Christianity uses the word “incarnation” mainly to refer to Jesus of Nazareth understood as the Word of God, come down from heaven and made flesh, a person in whom divine and human natures were mysteriously and gloriously united.
Hinduism and Buddhism regard us all as having had previous incarnations. And Hinduism speaks of “avatars,” deities who have incarnated in this world, perhaps including Jesus and Buddha as well as Krishna. Buddhism regards Buddha as having had previous incarnations.
Many other religions, for example, Judaism and Islam, have no equivalent to the above teachings; but the idea that God communicates with human beings is very widespread. And this idea implies that divine truth makes itself manifest in a way that is humanly perceptible to inner or outer sense.
Another second idea is sometimes associated with the term “incarnation”: we can make divine truth, beauty, and goodness real in our spiritual, intellectual, and bodily lives. We need to embody divinity in every phase of life.
As we grow in our receptivity to divine truth as variously manifest and in our ability to make that truth real in our lives, our differences of belief and conviction can function more harmoniously.
After the Dayton peace accords brought to an end the devastation of Bosnia in the conflict between ethnic and religious groups, Franciscan Friar Ivo Markovic in 1996 founded Pontanima Interreligious Choir. The choir includes Jews, Christians, and Muslims, and they sing religious music expressing each of these traditions. They perform not only in concert halls on ordinary days but also on the holidays of the various religions and in their places of worship. Over half of the choir had been musicians in the national symphony, and they quickly gained a reputation as the best choir in southeastern Europe. When they came to Kent State University, I experienced the most powerful group of persons of faith I had ever met as well as well as several choral pieces as inspiring as any others I have heard. Half-way through the concert, we made time for questions and answers, and it was extraordinary dialogue; but it left me with the conviction that far stronger than dialogue is doing things together.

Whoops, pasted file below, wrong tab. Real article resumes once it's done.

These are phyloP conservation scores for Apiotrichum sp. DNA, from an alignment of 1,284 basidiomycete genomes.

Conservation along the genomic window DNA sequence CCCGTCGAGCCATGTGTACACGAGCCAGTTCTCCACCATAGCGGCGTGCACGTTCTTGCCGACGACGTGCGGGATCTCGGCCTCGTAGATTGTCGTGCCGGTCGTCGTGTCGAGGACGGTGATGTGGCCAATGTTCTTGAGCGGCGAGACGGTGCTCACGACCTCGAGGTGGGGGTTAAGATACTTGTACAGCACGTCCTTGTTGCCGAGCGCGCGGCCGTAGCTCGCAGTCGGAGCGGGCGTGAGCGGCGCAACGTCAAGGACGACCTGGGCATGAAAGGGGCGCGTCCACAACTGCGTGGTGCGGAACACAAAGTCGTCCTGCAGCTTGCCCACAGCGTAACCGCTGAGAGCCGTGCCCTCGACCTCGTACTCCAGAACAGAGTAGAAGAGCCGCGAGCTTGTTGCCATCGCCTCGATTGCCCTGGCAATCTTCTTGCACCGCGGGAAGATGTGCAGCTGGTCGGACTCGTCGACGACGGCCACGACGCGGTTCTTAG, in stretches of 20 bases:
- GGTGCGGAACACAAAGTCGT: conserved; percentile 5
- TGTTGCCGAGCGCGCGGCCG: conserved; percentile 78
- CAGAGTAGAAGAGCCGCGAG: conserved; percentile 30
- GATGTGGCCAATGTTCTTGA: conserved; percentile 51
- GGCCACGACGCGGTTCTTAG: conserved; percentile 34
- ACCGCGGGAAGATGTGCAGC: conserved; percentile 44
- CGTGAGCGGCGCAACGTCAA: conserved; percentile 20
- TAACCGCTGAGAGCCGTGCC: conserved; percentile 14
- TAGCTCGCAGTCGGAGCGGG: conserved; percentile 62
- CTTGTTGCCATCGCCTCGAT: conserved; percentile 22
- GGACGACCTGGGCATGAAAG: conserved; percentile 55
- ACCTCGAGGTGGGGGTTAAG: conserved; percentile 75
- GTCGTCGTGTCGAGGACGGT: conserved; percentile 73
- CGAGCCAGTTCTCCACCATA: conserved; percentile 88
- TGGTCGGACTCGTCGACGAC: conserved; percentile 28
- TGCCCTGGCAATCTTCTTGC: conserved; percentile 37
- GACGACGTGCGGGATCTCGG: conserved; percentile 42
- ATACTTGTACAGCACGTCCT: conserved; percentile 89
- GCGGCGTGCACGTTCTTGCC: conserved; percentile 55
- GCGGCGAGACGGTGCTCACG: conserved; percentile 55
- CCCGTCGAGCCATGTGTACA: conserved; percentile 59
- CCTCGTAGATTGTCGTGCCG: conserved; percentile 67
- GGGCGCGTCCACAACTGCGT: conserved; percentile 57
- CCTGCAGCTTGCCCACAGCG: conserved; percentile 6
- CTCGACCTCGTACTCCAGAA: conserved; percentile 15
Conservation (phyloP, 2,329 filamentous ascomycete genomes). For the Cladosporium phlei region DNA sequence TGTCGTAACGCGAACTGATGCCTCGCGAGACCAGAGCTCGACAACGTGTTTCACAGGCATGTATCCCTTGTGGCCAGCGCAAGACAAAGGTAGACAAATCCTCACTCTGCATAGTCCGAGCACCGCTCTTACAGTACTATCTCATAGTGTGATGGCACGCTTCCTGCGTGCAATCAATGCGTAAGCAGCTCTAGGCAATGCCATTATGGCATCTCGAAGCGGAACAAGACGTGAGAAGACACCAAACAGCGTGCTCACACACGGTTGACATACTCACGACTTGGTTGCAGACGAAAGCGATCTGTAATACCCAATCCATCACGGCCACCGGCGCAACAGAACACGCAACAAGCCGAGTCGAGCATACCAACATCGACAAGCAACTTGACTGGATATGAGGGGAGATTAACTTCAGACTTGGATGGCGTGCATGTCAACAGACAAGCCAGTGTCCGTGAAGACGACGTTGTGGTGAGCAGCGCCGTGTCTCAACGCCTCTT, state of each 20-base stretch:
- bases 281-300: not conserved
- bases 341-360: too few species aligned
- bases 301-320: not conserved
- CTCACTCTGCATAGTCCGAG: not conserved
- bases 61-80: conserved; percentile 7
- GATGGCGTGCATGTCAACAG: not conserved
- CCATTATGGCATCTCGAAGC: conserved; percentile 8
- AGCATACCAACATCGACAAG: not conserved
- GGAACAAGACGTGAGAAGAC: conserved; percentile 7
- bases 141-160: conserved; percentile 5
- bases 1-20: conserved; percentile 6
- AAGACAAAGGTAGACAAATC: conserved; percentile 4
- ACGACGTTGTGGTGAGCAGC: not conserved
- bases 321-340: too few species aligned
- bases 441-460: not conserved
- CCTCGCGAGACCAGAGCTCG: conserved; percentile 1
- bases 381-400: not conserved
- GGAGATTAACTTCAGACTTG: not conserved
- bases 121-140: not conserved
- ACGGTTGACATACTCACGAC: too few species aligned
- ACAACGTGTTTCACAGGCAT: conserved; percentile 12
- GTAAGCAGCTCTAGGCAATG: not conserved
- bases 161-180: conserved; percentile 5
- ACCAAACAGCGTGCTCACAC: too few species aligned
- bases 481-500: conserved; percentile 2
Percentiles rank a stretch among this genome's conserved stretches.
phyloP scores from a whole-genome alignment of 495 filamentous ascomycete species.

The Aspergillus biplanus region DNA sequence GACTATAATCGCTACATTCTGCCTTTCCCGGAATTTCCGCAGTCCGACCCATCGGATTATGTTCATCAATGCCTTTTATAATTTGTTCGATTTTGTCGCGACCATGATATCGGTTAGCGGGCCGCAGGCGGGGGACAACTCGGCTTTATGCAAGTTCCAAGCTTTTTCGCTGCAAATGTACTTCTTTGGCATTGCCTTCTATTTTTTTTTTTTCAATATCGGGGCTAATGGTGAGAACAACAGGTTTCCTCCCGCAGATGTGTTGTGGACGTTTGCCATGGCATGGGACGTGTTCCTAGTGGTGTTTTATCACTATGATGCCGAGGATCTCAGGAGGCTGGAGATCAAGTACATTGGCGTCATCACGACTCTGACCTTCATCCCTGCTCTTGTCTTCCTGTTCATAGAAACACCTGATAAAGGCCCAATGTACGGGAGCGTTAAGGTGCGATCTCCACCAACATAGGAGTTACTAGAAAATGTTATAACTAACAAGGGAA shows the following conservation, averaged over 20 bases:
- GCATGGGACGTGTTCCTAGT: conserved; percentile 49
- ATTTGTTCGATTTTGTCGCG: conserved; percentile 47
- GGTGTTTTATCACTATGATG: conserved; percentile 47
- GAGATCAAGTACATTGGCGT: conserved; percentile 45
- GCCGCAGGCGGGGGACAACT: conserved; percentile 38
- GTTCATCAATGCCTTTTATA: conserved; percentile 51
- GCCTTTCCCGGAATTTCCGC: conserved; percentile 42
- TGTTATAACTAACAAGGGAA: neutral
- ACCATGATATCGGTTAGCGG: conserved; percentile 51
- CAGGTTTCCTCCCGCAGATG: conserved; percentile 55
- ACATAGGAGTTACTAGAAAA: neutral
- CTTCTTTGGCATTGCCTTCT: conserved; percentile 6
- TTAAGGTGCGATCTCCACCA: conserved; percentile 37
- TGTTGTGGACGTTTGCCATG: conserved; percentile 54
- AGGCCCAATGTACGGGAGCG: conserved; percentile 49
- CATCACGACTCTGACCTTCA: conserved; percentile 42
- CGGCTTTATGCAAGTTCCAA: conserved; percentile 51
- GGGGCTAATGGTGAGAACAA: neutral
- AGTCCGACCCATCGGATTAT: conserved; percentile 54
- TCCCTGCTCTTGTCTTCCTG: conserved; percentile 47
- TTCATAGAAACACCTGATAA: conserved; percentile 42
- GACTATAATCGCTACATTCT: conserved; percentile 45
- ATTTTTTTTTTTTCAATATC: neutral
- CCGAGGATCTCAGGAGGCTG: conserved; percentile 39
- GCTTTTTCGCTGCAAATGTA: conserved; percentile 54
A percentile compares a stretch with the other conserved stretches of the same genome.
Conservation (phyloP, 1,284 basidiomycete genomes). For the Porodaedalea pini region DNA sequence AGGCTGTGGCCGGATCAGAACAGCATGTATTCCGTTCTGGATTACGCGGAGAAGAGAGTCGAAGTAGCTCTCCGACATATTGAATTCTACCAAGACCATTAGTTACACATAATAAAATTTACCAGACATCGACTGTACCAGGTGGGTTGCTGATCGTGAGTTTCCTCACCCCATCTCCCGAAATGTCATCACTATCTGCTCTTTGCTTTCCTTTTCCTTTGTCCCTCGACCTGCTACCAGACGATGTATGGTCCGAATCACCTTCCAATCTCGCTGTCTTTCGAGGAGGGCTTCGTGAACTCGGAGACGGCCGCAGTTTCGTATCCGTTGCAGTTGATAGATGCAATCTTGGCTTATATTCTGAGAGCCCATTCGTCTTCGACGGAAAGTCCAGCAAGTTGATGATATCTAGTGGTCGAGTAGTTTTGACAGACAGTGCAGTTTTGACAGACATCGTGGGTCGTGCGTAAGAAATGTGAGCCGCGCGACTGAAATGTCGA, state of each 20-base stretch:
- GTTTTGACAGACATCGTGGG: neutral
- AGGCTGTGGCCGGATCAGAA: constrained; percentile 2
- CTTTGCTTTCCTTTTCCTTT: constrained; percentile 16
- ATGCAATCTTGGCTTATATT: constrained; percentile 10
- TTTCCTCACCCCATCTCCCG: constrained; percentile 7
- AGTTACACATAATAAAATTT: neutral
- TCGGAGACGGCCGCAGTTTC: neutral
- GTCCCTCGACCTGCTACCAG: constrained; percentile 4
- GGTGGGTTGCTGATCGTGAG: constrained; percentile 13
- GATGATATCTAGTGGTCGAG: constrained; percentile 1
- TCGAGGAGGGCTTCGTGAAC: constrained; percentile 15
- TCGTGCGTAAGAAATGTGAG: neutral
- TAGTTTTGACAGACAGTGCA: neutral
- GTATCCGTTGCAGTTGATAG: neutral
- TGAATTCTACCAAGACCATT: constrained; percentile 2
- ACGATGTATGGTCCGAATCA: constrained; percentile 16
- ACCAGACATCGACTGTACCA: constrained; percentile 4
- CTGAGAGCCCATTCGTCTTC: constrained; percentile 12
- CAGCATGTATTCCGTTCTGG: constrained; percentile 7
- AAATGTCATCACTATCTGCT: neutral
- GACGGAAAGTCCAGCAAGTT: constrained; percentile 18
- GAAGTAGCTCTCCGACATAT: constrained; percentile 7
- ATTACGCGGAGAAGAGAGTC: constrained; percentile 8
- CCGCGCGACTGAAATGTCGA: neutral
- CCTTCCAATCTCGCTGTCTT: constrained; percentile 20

May our lives sing together.
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